9. DonnyThompson

    DonnyThompson Distinguished Member

    Well technically, you can record anywhere, Bobby....

    If you have a PC/Mac, an audio I/O, a decent mic and a source to record, you could technically do that in a broom closet, if you wanted to.

    Although in that case, Tom Lord Alge or George Martin isn't gonna lose any sleep over the competition, ;) LOL

    It's all about your expectations. You're certainly not the first person to have a basement studio, (and I'm widening the definition of "basement" studio to also include attics, garages and spare bedrooms as well... LOL) and you certainly won't be the last... many, if not all of the pro's here, started out that way at some point, at least until studio income or other budgetary advantages allowed us to move into better spaces.

    The other thing, and I believe this was already mentioned, is that you may have to be very careful of parking and traffic if you are dealing with setting up a studio for hire.

    All it takes is for one pricky neighbor with too much time on their hands, to call the cops, the cops then call zoning, and pretty soon you're receiving a cease and desist letter in your mailbox from the city because yours is a residential area and not zoned for light commercial work.... all it would take would be one person, just one client, to park too close to a neighbor's driveway or curb/yard to have that complaint filed.

    LOL... ask me how I know... ;)
     
  10. BobbyRose23

    BobbyRose23 Active Member

    How do you know? Lmfao it's more for my own use to just make music with friends. But I understand what your saying. But ill make sure I talk to my neighbors before I do anything to see not only what their family's schedule is but see if they have an other concerns about it. Not to mention my own family's schedule!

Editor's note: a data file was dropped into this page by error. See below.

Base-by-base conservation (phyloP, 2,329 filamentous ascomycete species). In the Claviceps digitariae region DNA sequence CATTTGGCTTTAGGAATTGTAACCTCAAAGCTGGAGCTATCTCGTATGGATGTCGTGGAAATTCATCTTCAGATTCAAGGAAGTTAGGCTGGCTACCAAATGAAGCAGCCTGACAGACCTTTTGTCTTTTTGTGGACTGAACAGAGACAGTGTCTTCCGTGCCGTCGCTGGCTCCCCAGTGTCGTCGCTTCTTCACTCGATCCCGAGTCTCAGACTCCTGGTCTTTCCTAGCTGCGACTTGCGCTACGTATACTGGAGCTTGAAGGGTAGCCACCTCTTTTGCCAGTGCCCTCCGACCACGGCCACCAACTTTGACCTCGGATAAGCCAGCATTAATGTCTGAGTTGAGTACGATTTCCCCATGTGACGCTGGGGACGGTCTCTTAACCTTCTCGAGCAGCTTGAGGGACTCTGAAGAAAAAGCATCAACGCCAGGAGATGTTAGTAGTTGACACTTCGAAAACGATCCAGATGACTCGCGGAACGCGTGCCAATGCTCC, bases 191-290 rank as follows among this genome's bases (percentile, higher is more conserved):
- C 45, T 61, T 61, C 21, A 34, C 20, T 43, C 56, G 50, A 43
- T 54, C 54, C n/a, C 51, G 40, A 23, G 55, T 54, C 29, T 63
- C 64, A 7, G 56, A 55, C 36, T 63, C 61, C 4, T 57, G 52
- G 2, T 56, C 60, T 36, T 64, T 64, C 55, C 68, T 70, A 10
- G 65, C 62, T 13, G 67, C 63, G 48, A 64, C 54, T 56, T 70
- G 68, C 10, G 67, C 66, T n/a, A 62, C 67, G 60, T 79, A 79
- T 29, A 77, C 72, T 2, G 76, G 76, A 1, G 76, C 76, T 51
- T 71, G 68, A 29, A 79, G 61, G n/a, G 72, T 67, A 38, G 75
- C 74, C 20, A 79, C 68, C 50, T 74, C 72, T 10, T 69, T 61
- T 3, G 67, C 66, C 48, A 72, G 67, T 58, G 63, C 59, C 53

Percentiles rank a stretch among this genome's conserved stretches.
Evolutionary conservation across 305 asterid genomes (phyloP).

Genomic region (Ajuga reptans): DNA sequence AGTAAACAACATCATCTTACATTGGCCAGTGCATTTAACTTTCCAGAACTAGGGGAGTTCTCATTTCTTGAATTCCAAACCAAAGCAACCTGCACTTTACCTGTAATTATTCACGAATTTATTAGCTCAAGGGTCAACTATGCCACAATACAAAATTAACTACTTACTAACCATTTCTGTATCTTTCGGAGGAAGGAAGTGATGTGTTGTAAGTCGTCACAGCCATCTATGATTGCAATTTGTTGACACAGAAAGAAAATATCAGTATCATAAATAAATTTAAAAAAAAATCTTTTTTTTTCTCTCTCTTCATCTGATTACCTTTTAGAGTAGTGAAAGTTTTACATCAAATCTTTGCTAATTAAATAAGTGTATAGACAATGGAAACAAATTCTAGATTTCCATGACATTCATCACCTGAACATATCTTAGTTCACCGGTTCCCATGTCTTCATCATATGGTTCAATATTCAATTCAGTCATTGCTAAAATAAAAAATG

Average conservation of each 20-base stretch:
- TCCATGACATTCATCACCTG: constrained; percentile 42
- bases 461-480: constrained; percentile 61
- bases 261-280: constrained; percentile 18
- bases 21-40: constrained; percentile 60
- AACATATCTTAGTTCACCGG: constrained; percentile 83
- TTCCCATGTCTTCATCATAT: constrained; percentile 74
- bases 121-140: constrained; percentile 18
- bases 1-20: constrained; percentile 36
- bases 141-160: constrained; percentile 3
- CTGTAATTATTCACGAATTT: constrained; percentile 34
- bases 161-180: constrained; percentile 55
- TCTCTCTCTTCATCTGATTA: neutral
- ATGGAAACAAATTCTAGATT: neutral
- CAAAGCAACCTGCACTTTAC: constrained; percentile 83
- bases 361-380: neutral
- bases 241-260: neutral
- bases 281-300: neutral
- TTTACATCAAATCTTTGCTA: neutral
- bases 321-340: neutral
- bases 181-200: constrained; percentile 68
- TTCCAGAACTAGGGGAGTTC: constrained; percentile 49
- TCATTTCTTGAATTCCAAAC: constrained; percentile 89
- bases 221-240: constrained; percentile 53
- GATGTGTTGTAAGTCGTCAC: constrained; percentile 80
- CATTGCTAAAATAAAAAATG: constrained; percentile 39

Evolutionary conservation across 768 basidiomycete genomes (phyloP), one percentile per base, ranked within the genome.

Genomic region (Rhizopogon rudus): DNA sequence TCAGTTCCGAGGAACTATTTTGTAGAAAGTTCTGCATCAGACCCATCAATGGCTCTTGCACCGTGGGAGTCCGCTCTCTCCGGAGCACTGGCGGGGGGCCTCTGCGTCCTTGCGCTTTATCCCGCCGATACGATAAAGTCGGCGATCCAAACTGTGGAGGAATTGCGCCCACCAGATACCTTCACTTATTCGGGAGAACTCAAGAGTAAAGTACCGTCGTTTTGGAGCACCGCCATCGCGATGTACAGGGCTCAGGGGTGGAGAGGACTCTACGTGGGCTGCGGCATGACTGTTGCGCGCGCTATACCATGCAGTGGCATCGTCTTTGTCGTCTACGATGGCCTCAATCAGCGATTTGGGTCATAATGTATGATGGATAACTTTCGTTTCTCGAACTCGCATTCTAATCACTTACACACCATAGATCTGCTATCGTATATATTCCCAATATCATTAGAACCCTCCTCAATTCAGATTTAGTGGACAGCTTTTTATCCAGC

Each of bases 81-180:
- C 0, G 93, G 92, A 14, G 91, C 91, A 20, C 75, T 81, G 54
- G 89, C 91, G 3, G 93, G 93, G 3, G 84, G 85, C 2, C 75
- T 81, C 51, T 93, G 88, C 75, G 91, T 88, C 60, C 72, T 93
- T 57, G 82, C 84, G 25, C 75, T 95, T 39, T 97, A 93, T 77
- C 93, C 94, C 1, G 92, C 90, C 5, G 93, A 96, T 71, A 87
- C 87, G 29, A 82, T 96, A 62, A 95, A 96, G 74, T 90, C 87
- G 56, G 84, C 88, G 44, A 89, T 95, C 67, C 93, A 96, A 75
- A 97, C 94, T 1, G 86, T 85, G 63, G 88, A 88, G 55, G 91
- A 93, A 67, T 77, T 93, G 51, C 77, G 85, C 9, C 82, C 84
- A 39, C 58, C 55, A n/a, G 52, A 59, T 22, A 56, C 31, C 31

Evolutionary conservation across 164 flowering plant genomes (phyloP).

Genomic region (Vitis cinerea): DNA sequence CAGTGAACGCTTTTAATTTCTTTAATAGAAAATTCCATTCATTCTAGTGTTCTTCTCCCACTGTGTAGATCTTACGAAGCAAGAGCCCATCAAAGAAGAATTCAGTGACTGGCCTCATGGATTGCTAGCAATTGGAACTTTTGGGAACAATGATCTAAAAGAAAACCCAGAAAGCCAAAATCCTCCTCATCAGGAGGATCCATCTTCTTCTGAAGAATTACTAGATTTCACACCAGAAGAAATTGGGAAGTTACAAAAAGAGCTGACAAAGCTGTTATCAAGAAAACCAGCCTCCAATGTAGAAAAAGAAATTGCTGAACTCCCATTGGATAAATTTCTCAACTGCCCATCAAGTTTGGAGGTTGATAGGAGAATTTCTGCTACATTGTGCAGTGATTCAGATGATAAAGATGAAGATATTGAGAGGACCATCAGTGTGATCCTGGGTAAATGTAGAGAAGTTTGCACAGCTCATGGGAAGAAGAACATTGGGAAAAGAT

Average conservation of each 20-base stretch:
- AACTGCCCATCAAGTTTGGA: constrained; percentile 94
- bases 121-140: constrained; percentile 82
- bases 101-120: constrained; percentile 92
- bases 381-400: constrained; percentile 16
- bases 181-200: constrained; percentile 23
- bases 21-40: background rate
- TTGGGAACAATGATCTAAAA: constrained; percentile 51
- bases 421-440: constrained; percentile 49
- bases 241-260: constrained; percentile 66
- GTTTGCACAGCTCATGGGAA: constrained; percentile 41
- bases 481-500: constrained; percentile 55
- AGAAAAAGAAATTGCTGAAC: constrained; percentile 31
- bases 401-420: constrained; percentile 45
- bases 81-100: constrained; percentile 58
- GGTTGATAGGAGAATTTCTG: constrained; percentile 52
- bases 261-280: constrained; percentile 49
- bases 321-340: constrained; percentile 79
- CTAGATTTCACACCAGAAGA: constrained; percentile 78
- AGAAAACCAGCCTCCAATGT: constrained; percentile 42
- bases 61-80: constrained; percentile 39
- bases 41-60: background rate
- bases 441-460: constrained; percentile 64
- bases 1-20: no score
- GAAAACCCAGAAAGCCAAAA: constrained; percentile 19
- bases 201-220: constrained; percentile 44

11. DonnyThompson

    DonnyThompson Distinguished Member

    Probably the absolute best place for you to start. ;)

    For all you know, the guy five houses down is the Chief of Police and he's also a budding guitar player that would love to cut a few tracks. ;)

    Just sayin'...

    :)
     
  12. kmetal

    kmetal Kyle P. Gushue Well-Known Member

    drums are your most consideration. a kit gets pretty loud in rock, but it's not to difficult to keep them tolerable from neighbors. as you contain sound pressure, it gets "louder" in the room itself, and less loud outside. outside sounds are relevant, but in certain setups. i recorded 30ft from an interstate, acoustic gtr, w/ a condenser (414). during a pause there is a clear whooosh of a truck. they could not hear me.

    when db levels like drums start matching outside db levels, this becomes less of a concern. basics, i'd just say build as big of a rectangular room that kept the band comfortable. keep to your basics of iso construction (basement is usualy decent w/ concrete floors), some 2x's and some drywall and caulking. a few layers of drywall all-around, sealed, will be fine a kick drum is not as loud as a mesa triple rec in the low end. if you were using bass amps/subs, well it'd be different. but a bass drum ain't gonna shake a foundation much.